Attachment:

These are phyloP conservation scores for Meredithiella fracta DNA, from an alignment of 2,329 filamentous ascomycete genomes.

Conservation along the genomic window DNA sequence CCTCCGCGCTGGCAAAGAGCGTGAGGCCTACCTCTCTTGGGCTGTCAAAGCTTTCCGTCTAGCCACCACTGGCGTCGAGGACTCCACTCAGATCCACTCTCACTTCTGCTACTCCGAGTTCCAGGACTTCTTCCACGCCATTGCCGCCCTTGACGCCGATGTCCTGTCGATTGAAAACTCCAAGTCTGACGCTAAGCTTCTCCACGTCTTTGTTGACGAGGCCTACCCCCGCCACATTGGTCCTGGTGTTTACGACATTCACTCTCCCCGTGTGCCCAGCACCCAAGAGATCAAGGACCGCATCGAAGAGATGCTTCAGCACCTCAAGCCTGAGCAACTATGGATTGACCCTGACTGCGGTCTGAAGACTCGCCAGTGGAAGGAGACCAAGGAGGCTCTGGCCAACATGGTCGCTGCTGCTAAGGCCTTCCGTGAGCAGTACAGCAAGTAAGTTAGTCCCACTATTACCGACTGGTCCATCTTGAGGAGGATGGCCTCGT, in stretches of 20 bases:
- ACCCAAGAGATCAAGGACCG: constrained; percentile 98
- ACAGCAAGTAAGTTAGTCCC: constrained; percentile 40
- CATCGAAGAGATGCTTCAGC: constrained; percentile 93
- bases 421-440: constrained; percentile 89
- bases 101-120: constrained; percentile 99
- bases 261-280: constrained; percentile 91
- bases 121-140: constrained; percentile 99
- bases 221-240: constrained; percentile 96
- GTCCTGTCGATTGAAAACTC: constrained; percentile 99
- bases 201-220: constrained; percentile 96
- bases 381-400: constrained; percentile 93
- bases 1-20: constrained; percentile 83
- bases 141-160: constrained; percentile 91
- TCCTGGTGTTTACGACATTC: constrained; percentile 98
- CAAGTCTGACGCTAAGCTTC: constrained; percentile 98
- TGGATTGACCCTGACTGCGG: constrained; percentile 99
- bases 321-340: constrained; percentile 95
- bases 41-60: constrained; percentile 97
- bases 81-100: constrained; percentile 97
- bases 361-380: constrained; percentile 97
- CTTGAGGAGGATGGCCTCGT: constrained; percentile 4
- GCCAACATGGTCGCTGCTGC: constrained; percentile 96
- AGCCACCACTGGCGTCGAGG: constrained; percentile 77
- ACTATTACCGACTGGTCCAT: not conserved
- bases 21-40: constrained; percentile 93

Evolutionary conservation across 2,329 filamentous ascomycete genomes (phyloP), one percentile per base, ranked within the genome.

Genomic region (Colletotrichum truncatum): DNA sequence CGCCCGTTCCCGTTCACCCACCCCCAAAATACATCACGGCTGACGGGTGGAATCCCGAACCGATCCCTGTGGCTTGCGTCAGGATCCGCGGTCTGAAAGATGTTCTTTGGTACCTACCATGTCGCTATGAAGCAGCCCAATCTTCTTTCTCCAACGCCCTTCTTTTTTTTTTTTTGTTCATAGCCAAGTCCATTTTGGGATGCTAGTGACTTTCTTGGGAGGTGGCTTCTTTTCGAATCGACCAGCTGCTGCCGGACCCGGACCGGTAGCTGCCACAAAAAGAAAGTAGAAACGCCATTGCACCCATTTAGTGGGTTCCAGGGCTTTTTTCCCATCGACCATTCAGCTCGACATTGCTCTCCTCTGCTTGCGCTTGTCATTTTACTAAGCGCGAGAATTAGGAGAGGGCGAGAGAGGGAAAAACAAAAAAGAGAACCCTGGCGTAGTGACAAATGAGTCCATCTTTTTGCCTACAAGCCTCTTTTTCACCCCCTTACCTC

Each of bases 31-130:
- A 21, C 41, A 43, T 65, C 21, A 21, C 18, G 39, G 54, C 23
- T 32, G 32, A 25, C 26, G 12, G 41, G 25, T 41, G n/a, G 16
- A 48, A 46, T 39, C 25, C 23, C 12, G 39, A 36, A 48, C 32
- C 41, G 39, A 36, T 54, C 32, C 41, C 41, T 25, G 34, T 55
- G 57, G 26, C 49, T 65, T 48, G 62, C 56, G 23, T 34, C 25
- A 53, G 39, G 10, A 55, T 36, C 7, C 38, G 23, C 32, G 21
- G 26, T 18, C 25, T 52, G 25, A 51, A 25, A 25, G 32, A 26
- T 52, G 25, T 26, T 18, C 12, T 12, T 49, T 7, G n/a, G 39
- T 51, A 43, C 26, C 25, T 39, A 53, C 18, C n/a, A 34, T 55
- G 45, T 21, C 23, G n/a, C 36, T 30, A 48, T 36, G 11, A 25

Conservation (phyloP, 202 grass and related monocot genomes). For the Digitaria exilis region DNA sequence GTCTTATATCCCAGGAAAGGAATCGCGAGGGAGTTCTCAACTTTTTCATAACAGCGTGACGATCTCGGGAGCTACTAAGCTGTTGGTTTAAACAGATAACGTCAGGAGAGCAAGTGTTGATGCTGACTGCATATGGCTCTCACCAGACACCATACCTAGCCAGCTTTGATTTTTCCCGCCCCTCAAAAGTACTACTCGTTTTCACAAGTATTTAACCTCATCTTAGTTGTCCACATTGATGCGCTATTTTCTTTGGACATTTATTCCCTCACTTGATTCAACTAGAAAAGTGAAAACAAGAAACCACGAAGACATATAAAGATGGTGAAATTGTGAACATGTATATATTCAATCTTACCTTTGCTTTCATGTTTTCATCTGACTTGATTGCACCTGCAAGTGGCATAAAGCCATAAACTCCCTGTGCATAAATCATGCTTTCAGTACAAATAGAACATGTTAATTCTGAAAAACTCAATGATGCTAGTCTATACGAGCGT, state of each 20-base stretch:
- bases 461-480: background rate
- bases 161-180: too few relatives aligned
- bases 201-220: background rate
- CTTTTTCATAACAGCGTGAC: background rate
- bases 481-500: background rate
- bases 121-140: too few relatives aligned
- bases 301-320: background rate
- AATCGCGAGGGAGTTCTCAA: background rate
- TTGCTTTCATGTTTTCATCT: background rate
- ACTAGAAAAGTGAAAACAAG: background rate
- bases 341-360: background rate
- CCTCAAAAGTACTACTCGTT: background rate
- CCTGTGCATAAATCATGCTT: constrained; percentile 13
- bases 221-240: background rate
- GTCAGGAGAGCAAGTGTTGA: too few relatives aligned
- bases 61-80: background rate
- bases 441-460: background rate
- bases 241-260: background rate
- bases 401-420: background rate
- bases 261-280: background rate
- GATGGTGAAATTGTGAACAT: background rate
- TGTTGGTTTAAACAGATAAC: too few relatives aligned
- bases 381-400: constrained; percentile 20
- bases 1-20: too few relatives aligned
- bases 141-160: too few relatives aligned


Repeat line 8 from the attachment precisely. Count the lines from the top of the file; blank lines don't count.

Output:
- bases 261-280: constrained; percentile 91